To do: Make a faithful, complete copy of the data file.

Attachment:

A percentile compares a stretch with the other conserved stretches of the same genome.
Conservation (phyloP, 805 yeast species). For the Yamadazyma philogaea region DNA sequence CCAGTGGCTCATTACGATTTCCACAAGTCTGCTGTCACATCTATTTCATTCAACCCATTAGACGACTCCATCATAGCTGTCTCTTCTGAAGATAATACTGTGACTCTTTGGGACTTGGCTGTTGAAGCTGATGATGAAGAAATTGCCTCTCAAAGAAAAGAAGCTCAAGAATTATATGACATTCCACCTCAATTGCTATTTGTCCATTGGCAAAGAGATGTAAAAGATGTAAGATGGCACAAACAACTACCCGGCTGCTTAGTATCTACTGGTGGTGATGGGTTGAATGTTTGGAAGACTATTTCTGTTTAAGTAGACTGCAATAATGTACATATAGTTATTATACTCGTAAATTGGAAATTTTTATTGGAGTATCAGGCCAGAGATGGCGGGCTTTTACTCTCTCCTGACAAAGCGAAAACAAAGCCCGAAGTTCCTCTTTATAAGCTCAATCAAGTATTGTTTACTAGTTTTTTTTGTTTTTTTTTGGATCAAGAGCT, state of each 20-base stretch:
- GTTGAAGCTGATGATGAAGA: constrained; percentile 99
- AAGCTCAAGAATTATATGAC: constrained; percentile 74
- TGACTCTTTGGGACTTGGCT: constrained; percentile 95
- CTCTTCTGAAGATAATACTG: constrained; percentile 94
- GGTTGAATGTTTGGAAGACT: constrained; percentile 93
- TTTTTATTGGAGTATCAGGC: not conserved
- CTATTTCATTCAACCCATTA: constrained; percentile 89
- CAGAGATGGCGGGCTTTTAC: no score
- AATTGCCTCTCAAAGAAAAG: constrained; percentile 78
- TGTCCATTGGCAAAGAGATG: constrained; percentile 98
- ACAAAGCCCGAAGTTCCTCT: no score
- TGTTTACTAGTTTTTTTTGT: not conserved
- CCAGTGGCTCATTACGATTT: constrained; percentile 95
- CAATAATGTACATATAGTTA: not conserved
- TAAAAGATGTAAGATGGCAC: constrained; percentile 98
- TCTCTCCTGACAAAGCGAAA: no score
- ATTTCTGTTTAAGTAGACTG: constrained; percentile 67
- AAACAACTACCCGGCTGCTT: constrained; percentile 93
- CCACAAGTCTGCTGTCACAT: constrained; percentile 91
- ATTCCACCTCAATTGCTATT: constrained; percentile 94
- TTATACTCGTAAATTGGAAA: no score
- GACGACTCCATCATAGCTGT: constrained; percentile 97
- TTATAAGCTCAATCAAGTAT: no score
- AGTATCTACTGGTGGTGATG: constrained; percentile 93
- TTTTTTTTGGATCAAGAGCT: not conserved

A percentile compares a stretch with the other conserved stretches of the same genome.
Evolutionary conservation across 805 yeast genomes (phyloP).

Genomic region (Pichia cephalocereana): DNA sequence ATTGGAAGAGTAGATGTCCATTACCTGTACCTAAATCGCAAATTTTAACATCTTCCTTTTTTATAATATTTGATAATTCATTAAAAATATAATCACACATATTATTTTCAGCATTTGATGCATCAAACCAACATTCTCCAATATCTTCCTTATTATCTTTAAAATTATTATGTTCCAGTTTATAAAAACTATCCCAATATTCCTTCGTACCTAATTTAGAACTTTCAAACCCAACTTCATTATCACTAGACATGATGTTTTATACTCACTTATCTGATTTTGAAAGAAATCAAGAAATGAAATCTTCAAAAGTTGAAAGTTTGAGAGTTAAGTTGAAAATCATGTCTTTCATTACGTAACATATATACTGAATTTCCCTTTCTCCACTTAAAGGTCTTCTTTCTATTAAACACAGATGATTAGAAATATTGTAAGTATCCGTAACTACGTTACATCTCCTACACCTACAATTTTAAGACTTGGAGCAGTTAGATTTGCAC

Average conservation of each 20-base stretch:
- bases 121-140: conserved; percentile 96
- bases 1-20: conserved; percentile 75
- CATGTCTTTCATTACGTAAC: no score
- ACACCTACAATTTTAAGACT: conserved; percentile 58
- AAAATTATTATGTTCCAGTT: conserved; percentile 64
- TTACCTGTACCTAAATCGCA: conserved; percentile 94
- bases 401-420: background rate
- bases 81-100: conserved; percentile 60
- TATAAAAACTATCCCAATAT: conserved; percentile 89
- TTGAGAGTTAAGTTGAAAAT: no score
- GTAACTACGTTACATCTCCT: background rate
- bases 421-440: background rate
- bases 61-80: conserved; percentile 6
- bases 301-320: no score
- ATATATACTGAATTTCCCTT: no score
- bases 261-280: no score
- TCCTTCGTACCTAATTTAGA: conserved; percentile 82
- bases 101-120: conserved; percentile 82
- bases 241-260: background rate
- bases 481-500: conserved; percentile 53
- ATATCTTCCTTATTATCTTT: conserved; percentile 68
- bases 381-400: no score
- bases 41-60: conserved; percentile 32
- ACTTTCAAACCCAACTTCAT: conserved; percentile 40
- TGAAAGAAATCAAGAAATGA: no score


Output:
A percentile compares a stretch with the other conserved stretches of the same genome.
Conservation (phyloP, 805 yeast species). For the Yamadazyma philogaea region DNA sequence CCAGTGGCTCATTACGATTTCCACAAGTCTGCTGTCACATCTATTTCATTCAACCCATTAGACGACTCCATCATAGCTGTCTCTTCTGAAGATAATACTGTGACTCTTTGGGACTTGGCTGTTGAAGCTGATGATGAAGAAATTGCCTCTCAAAGAAAAGAAGCTCAAGAATTATATGACATTCCACCTCAATTGCTATTTGTCCATTGGCAAAGAGATGTAAAAGATGTAAGATGGCACAAACAACTACCCGGCTGCTTAGTATCTACTGGTGGTGATGGGTTGAATGTTTGGAAGACTATTTCTGTTTAAGTAGACTGCAATAATGTACATATAGTTATTATACTCGTAAATTGGAAATTTTTATTGGAGTATCAGGCCAGAGATGGCGGGCTTTTACTCTCTCCTGACAAAGCGAAAACAAAGCCCGAAGTTCCTCTTTATAAGCTCAATCAAGTATTGTTTACTAGTTTTTTTTGTTTTTTTTTGGATCAAGAGCT, state of each 20-base stretch:
- GTTGAAGCTGATGATGAAGA: constrained; percentile 99
- AAGCTCAAGAATTATATGAC: constrained; percentile 74
- TGACTCTTTGGGACTTGGCT: constrained; percentile 95
- CTCTTCTGAAGATAATACTG: constrained; percentile 94
- GGTTGAATGTTTGGAAGACT: constrained; percentile 93
- TTTTTATTGGAGTATCAGGC: not conserved
- CTATTTCATTCAACCCATTA: constrained; percentile 89
- CAGAGATGGCGGGCTTTTAC: no score
- AATTGCCTCTCAAAGAAAAG: constrained; percentile 78
- TGTCCATTGGCAAAGAGATG: constrained; percentile 98
- ACAAAGCCCGAAGTTCCTCT: no score
- TGTTTACTAGTTTTTTTTGT: not conserved
- CCAGTGGCTCATTACGATTT: constrained; percentile 95
- CAATAATGTACATATAGTTA: not conserved
- TAAAAGATGTAAGATGGCAC: constrained; percentile 98
- TCTCTCCTGACAAAGCGAAA: no score
- ATTTCTGTTTAAGTAGACTG: constrained; percentile 67
- AAACAACTACCCGGCTGCTT: constrained; percentile 93
- CCACAAGTCTGCTGTCACAT: constrained; percentile 91
- ATTCCACCTCAATTGCTATT: constrained; percentile 94
- TTATACTCGTAAATTGGAAA: no score
- GACGACTCCATCATAGCTGT: constrained; percentile 97
- TTATAAGCTCAATCAAGTAT: no score
- AGTATCTACTGGTGGTGATG: constrained; percentile 93
- TTTTTTTTGGATCAAGAGCT: not conserved

A percentile compares a stretch with the other conserved stretches of the same genome.
Evolutionary conservation across 805 yeast genomes (phyloP).

Genomic region (Pichia cephalocereana): DNA sequence ATTGGAAGAGTAGATGTCCATTACCTGTACCTAAATCGCAAATTTTAACATCTTCCTTTTTTATAATATTTGATAATTCATTAAAAATATAATCACACATATTATTTTCAGCATTTGATGCATCAAACCAACATTCTCCAATATCTTCCTTATTATCTTTAAAATTATTATGTTCCAGTTTATAAAAACTATCCCAATATTCCTTCGTACCTAATTTAGAACTTTCAAACCCAACTTCATTATCACTAGACATGATGTTTTATACTCACTTATCTGATTTTGAAAGAAATCAAGAAATGAAATCTTCAAAAGTTGAAAGTTTGAGAGTTAAGTTGAAAATCATGTCTTTCATTACGTAACATATATACTGAATTTCCCTTTCTCCACTTAAAGGTCTTCTTTCTATTAAACACAGATGATTAGAAATATTGTAAGTATCCGTAACTACGTTACATCTCCTACACCTACAATTTTAAGACTTGGAGCAGTTAGATTTGCAC

Average conservation of each 20-base stretch:
- bases 121-140: conserved; percentile 96
- bases 1-20: conserved; percentile 75
- CATGTCTTTCATTACGTAAC: no score
- ACACCTACAATTTTAAGACT: conserved; percentile 58
- AAAATTATTATGTTCCAGTT: conserved; percentile 64
- TTACCTGTACCTAAATCGCA: conserved; percentile 94
- bases 401-420: background rate
- bases 81-100: conserved; percentile 60
- TATAAAAACTATCCCAATAT: conserved; percentile 89
- TTGAGAGTTAAGTTGAAAAT: no score
- GTAACTACGTTACATCTCCT: background rate
- bases 421-440: background rate
- bases 61-80: conserved; percentile 6
- bases 301-320: no score
- ATATATACTGAATTTCCCTT: no score
- bases 261-280: no score
- TCCTTCGTACCTAATTTAGA: conserved; percentile 82
- bases 101-120: conserved; percentile 82
- bases 241-260: background rate
- bases 481-500: conserved; percentile 53
- ATATCTTCCTTATTATCTTT: conserved; percentile 68
- bases 381-400: no score
- bases 41-60: conserved; percentile 32
- ACTTTCAAACCCAACTTCAT: conserved; percentile 40
- TGAAAGAAATCAAGAAATGA: no score